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Skaldic Poetry of the Scandinavian Middle Ages

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Eyv Hák 1I

R. D. Fulk (ed.) 2012, ‘Eyvindr skáldaspillir Finnsson, Hákonarmál 1’ in Diana Whaley (ed.), Poetry from the Kings’ Sagas 1: From Mythical Times to c. 1035. Skaldic Poetry of the Scandinavian Middle Ages 1. Turnhout: Brepols, p. 174.

Eyvindr skáldaspillir FinnssonHákonarmál

text and translation

Gǫndul ok Skǫgul         sendi Gautatýr
        at kjósa of konunga,
hverr Yngva ættar         skyldi með Óðni fara
        ok í Valhǫll vesa.

{Gautatýr} sendi Gǫndul ok Skǫgul at kjósa of konunga, hverr ættar Yngva skyldi fara með Óðni ok vesa í Valhǫll.
‘The god of the Gautar [= Óðinn] sent Gǫndul and Skǫgul to choose among kings, which of the kin of Yngvi should go with Óðinn and live in Valhǫll.

notes and context

In Hkr, the poem is presented at the close of HákGóð after a description of Hákon’s obsequies. In Fsk, the prose that precedes the first three stanzas describes how before the battle of Fitjar the king donned his war-gear and drew up his forces. In SnE, Snorri quotes this stanza in a collection of stanzas illustrating references to Óðinn (mostly kennings).

Fsk introduces sts 1-3, sem Eyvindr segir í kvæði því, er hann orti eptir fall Hákonar, ok setti hann þat eptir því sem Gunnhildr hafði látit yrkja um Eirík sem Óðinn byði hónum heim til Valhallar, ok segir hann marga atburði í kvæðinu frá orrostunni, ok hefr svá ‘as Eyvindr says in the poem that he composed after Hákon’s fall, and he modelled it after the one that Gunnhildr had had composed about Eiríkr, as if Óðinn were inviting him home to Valhǫll, and in the poem he narrates many events from the battle, and it begins thus’. — [1] Gǫndul ok Skǫgul ‘Gǫndul and Skǫgul’: These are two of the valkyrjur (etymologically ‘choosers of the slain’), female beings associated with Óðinn who, as here, determine the outcome of battles, selecting warriors slain in battle for Valhǫll, the hall of the slain. The valkyries’ warrior equipment is described in st. 12. Gǫndul and Skǫgul (Geir-Skǫgul in st. 12/2) are named in Vsp 30, and Skǫgul is among thirteen valkyries named in Grí 36. On valkyries in Scandinavian mythology, see further Ström (1954, 70-9); Andersen (1993); Simek (1993, 349); Zimmermann (2007); Quinn (forthcoming).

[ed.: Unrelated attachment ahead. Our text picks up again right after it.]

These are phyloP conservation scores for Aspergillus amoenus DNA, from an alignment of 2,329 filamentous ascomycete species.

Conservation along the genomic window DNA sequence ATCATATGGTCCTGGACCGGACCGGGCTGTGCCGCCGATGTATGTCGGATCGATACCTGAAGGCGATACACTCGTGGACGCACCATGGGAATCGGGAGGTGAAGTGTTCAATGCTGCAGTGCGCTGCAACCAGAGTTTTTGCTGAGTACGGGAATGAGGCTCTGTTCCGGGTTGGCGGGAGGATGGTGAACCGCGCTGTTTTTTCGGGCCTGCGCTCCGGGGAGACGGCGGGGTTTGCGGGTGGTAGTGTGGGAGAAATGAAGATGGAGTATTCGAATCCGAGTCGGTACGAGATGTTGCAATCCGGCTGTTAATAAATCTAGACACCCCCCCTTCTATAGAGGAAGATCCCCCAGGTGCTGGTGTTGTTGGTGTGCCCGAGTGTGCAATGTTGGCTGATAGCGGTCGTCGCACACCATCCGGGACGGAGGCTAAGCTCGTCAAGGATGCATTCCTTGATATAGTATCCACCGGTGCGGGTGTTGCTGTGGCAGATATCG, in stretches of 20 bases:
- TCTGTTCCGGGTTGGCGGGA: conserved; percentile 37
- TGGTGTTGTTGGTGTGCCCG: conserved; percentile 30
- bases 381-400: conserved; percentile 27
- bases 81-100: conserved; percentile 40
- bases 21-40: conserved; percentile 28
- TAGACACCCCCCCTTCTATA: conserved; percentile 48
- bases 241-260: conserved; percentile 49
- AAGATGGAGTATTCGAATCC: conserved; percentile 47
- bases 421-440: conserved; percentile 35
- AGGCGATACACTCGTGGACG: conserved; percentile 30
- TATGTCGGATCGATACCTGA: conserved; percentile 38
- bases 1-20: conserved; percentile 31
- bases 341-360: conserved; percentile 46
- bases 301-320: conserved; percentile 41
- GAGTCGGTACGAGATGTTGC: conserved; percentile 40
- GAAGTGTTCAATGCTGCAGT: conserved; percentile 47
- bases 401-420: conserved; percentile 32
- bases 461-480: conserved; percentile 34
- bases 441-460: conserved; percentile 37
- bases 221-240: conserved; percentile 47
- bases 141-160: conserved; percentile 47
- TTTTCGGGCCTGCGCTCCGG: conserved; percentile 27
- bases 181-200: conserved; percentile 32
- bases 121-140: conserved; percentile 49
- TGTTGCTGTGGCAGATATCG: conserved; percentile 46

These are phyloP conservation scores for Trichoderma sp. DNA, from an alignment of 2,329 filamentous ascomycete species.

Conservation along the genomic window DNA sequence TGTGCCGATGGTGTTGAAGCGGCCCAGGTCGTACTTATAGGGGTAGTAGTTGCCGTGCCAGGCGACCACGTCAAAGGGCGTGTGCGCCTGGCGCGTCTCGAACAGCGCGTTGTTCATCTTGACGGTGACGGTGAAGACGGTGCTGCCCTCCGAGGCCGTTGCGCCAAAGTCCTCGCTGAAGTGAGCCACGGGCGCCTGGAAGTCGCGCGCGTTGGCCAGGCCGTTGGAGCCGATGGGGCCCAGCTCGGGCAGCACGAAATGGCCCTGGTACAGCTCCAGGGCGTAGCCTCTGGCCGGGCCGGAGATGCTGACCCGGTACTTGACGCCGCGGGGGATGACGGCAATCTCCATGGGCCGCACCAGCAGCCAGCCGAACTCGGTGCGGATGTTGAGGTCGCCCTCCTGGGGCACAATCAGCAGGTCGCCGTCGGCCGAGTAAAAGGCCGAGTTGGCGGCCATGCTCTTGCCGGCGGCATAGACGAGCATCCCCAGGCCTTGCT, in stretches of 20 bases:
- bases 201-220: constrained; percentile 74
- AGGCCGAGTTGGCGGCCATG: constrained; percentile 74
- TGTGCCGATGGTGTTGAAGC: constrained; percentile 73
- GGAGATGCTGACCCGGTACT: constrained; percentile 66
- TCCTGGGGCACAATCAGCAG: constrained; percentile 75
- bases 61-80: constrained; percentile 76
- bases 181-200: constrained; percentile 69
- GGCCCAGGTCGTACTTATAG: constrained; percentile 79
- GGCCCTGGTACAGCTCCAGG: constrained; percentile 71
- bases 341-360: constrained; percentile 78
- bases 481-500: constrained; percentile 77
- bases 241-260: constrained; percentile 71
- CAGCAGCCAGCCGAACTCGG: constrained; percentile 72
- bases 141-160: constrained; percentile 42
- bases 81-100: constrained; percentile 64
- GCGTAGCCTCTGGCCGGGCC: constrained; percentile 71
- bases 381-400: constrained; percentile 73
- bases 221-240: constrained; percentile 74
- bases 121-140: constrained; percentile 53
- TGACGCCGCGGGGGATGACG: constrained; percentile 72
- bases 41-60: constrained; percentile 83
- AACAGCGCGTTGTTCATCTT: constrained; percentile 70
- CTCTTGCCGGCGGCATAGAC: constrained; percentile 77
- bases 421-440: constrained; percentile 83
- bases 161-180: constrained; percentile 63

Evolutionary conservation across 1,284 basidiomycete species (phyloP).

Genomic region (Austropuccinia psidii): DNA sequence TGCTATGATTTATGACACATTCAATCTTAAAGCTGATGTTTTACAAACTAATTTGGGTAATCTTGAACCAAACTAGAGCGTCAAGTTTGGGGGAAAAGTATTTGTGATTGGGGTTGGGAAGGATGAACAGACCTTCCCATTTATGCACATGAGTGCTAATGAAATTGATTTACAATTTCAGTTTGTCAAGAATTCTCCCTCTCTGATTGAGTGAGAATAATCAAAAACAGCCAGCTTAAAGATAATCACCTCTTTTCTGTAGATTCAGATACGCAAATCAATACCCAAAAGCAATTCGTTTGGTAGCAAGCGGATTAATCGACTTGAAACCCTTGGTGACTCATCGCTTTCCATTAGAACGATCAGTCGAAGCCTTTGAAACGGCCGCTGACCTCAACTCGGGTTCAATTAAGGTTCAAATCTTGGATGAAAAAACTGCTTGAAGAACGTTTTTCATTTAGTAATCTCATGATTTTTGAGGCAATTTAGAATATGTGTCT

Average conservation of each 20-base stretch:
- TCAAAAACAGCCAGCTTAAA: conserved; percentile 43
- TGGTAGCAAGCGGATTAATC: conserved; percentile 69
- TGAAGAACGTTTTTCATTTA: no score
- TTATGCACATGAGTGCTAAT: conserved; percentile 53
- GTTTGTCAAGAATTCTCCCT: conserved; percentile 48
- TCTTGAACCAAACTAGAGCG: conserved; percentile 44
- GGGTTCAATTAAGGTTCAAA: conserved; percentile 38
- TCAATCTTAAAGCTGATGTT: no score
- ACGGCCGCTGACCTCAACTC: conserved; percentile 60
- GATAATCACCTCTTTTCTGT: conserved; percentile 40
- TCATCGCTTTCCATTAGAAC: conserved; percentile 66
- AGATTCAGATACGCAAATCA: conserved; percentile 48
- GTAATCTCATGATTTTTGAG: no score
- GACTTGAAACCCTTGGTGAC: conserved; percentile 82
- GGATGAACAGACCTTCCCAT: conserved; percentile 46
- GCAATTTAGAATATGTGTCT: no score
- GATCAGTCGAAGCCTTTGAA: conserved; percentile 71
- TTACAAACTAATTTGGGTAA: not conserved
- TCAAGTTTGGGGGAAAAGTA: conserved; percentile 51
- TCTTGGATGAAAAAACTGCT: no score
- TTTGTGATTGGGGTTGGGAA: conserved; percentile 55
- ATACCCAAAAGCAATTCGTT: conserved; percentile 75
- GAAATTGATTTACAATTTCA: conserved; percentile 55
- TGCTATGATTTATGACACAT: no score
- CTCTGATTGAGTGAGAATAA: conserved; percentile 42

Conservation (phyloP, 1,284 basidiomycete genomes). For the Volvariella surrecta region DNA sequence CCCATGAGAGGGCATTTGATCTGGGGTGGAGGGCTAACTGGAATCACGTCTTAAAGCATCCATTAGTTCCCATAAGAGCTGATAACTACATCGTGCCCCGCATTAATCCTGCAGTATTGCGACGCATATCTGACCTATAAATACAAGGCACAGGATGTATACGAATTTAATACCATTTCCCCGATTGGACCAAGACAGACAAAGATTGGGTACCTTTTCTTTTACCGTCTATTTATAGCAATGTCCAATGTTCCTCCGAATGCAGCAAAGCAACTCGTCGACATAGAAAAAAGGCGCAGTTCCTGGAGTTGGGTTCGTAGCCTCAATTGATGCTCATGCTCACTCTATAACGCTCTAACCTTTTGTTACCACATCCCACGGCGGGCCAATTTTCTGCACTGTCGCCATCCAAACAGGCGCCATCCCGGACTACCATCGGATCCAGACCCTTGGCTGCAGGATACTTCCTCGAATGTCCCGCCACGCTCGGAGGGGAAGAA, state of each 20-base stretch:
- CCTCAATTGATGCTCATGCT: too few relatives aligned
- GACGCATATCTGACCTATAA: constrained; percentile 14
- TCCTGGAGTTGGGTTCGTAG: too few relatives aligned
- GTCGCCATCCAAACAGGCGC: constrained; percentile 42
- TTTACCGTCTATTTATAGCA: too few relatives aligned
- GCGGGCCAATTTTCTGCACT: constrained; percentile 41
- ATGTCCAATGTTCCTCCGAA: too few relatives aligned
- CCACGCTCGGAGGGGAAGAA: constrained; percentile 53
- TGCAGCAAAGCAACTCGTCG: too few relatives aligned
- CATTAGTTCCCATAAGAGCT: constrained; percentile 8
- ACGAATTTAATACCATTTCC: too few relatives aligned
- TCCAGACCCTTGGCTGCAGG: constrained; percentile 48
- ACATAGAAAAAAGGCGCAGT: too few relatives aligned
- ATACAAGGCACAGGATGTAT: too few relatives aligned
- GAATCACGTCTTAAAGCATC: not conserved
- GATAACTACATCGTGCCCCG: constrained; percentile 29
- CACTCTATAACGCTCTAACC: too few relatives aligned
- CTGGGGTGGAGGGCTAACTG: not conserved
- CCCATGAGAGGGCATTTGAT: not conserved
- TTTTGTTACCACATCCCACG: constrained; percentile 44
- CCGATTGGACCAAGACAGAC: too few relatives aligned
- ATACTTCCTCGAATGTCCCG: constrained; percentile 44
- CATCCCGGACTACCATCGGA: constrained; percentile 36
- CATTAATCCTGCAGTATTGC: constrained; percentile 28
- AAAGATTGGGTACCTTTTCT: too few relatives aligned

Text is based on reconstruction from the base text and variant apparatus and may contain alternative spellings and other normalisations not visible in the manuscript text. Transcriptions may not have been checked and should not be cited.

editions and texts

Skj: Eyvindr Finnsson skáldaspillir, 1. Hákonarmál 1: AI, 64, BI, 57, Skald I, 35; Hkr 1893-1901, I, 219, IV, 59, ÍF 26, 193, Hkr 1991, I, 124 (HákGóð ch. 31/32), F 1871, 84; Fsk 1902-3, 38-9 (ch. 11), ÍF 29, 86 (ch. 12); SnE 1848-87, I, 234-5, II, 303, 518, SnE 1931, 89, SnE 1998, I, 8; Möbius 1860, 232, Jón Helgason 1968, 25, Krause 1990, 36-9.


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